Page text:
While much of Canada recovers from its turkey hangovers (it was thanksgiving here yesterday y’all) let’s take a quick minute to think seriously about thanksgiving as a holiday, regardless of country.
I doubt I’m the only one who’s not so great at really celebrating days like this.
Here’s how I generally spend such occasions: bingeing.
And then recovering, usually by lying on the floor and making sounds similar to that of a beached whale. There’s some family time, some football time, and perhaps even some talking about things were thankful for.
It’s an odd way to express gratitude this… bingeing.
When I lived in America, I joined in their revelries by shopping on Black Friday and buying lots of things I didn’t need. But it seems that whether we choose food, purchasing, watching sports, or nostalgic feelings, lots of us “celebrate” holidays primarily by some form of intensified consumption. Going overboard to mark an occasion seems to be fairly common across cultures and millennia of human history. Perhaps what makes us unique in wealthy modern democracies is that most of us have lifestyles already characterized by overconsumption and excess, so the usual behaviour of a festival struggles to take on the experience of celebration.
I think it’s why I find myself longing for more: wishing for rituals and practices that would move my heart and mind into gratitude that go beyond the act of overeating. I’m not trying to put down anyone’s chosen method of celebration. Maybe you feel profoundly thankful for food when your belly is full of it. If so, I hope you can find a giant plate and revel in the spirit of the day. But I wonder what else we might do that brings a rich sense of gratitude on the day we set aside on the calendar for the purpose of giving thanks?
I don’t exactly know what to do. I know that this year I’m not binging. It seems to draw my attention away from gratitude rather than toward it. Overconsumption isn’t enough of a break from regular life. I’ve talked about deprivation (or at least imagined deprivation) as a source of gratitude before, and it makes me tempted to fast or just eat rice as a personal way of realigning my thoughts and feelings. But I’m also wary of the way in which such things can become a point of contention when it comes to celebrating a holiday as a family or group. (Aunt Henrietta might not buy your complicated explanation about gratitude when you reject her pumpkin pie or feel hurt that you abandoned her famous green bean casserole when you’re normally good for seconds or thirds)
When I sat down to write this I was tempted to try to come up with something really big. Some kind of practice of gratitude that would blow your minds and usher in a new age of peace and joy throughout humanity. But what I realized is that my capacity to celebrate thanksgiving at a heartfelt level is related to my level of preparation.
Sometimes we try to binge on gratitude on thanksgiving day – fooling ourselves that we can shift our attention for a few minutes in between the epic meal and playing charades, to give a nod to a few things we appreciate in our lives. Having spent the last few months contemplating and writing about gratitude, I’ve come discover it as discipline and practice in which the level of commitment I make to it has a direct effect on my ability to experience it.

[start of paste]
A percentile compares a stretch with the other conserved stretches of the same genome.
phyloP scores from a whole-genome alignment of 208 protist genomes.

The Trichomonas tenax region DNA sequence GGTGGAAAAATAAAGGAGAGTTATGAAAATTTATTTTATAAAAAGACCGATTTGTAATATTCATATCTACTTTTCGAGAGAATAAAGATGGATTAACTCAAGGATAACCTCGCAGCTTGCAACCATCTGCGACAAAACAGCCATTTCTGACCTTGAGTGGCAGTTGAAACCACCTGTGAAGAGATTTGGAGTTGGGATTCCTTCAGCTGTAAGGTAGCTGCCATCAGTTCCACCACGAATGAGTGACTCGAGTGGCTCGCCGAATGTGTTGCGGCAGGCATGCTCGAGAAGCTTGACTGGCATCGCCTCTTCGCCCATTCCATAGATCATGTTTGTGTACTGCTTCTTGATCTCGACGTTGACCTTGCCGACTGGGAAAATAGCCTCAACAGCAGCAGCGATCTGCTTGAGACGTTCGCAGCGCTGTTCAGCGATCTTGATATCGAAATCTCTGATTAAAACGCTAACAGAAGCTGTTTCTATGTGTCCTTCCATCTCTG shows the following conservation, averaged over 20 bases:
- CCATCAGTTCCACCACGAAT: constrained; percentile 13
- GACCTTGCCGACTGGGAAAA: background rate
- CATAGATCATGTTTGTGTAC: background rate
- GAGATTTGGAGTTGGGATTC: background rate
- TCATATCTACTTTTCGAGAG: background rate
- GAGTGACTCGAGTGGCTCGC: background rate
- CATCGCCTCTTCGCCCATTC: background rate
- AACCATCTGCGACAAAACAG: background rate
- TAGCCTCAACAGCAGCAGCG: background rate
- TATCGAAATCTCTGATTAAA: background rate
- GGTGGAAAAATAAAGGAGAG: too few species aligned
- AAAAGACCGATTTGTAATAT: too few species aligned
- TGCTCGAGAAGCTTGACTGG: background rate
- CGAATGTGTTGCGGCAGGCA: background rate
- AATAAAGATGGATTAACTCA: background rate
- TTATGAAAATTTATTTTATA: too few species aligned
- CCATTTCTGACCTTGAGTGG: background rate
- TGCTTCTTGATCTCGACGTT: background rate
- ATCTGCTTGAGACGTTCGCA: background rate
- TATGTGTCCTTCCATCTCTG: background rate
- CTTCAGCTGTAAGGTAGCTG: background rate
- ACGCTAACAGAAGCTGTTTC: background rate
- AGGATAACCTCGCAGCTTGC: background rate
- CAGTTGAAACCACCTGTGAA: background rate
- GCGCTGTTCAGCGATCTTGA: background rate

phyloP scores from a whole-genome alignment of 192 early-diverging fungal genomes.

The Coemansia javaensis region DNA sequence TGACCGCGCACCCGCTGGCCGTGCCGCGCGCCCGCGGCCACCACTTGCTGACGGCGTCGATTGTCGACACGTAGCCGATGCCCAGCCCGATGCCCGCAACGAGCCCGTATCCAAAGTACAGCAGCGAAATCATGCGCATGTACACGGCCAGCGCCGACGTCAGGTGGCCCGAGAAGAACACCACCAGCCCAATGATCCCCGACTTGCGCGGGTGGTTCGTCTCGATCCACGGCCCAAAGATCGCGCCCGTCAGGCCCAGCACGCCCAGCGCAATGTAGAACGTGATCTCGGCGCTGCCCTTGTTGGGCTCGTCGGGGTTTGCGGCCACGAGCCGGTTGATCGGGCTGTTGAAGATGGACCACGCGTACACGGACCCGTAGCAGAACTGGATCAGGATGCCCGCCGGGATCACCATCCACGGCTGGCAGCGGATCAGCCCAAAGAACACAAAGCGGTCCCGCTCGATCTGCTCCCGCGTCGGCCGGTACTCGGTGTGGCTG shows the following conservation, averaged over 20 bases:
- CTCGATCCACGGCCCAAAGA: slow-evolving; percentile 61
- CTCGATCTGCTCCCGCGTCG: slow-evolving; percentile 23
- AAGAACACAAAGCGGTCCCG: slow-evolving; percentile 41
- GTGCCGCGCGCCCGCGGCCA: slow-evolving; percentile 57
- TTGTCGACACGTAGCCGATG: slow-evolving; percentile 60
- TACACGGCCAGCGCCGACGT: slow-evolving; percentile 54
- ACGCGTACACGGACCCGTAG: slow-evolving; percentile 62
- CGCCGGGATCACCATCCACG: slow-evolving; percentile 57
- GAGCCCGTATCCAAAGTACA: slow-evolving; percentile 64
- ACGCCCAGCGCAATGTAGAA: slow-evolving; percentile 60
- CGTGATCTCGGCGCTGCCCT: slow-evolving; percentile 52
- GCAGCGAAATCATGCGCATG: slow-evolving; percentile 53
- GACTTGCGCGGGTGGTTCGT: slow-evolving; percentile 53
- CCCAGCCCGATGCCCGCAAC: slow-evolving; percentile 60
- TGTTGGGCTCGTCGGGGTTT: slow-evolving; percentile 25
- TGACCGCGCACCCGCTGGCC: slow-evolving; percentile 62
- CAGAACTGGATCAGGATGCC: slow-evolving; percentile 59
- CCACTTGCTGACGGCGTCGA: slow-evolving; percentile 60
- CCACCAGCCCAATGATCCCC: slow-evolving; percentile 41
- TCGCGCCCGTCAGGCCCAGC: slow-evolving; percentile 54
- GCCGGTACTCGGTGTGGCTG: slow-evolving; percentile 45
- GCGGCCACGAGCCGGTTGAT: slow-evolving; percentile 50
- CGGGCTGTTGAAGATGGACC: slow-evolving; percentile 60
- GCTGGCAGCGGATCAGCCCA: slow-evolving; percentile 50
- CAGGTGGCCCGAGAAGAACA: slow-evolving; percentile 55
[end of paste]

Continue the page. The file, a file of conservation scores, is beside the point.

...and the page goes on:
In our food induced delirium on thanksgiving day, we often think we can just jump right in to gratitude and have a profound experience of it without doing the hard work and training first.
For me this year, Thanksgiving as a holiday has been a richer, deeper experience because of my journey in recent weeks. Like most of us, I’ve tended to think that preparation for a feast involved making a list a few days ahead of time and a prolonged period of cooking and cleaning. What I’m learning is that preparation for a feast that involves true celebration takes weeks of preparation of my heart and mind.
We often forget the wisdom of many religious rituals that affirms this truth. For millennia, Advent has been a time of spiritual preparation for Christmas, as has Lent for Easter. Similar periods of “getting ready” emotionally, physically, and spiritually are also true of Ramadan, Hannakah, and Dawali. It seems we humans have at times recognized that we often need this extended period before hand to make ourselves ready if we really want to be able to celebrate something as profound as gratitude.
So here’s my not-so-new, not-so-earth-shattering practice of gratitude that will henceforth be known as “the turkey hangover”.
Begin today your preparations for next year’s thanksgiving celebration. Alter your course in life by one or maybe two degrees and head in the direction of more regular and intentional practices of gratitude. Don’t leave it for one day each year of bingeing; whether it be turkey or thanks itself. Let thanksgiving day be the occasion on which you gather with others to mark a year-long journey of your own practice of gratitude. Let the celebration be the culmination of a year’s worth of work rather than trying to acquire the skills of being thankful right on the day that’s been set aside for it. And let your happiness of “happy thanksgiving” be a time in which you celebrate all of the good ways gratitude has been changing you and the world around you.
Your turkey hangover is the simple reminder to begin again. Mark this day as one in which you draw your attention to the gifts that surround you and begin again developing and inviting gratitude into your daily life.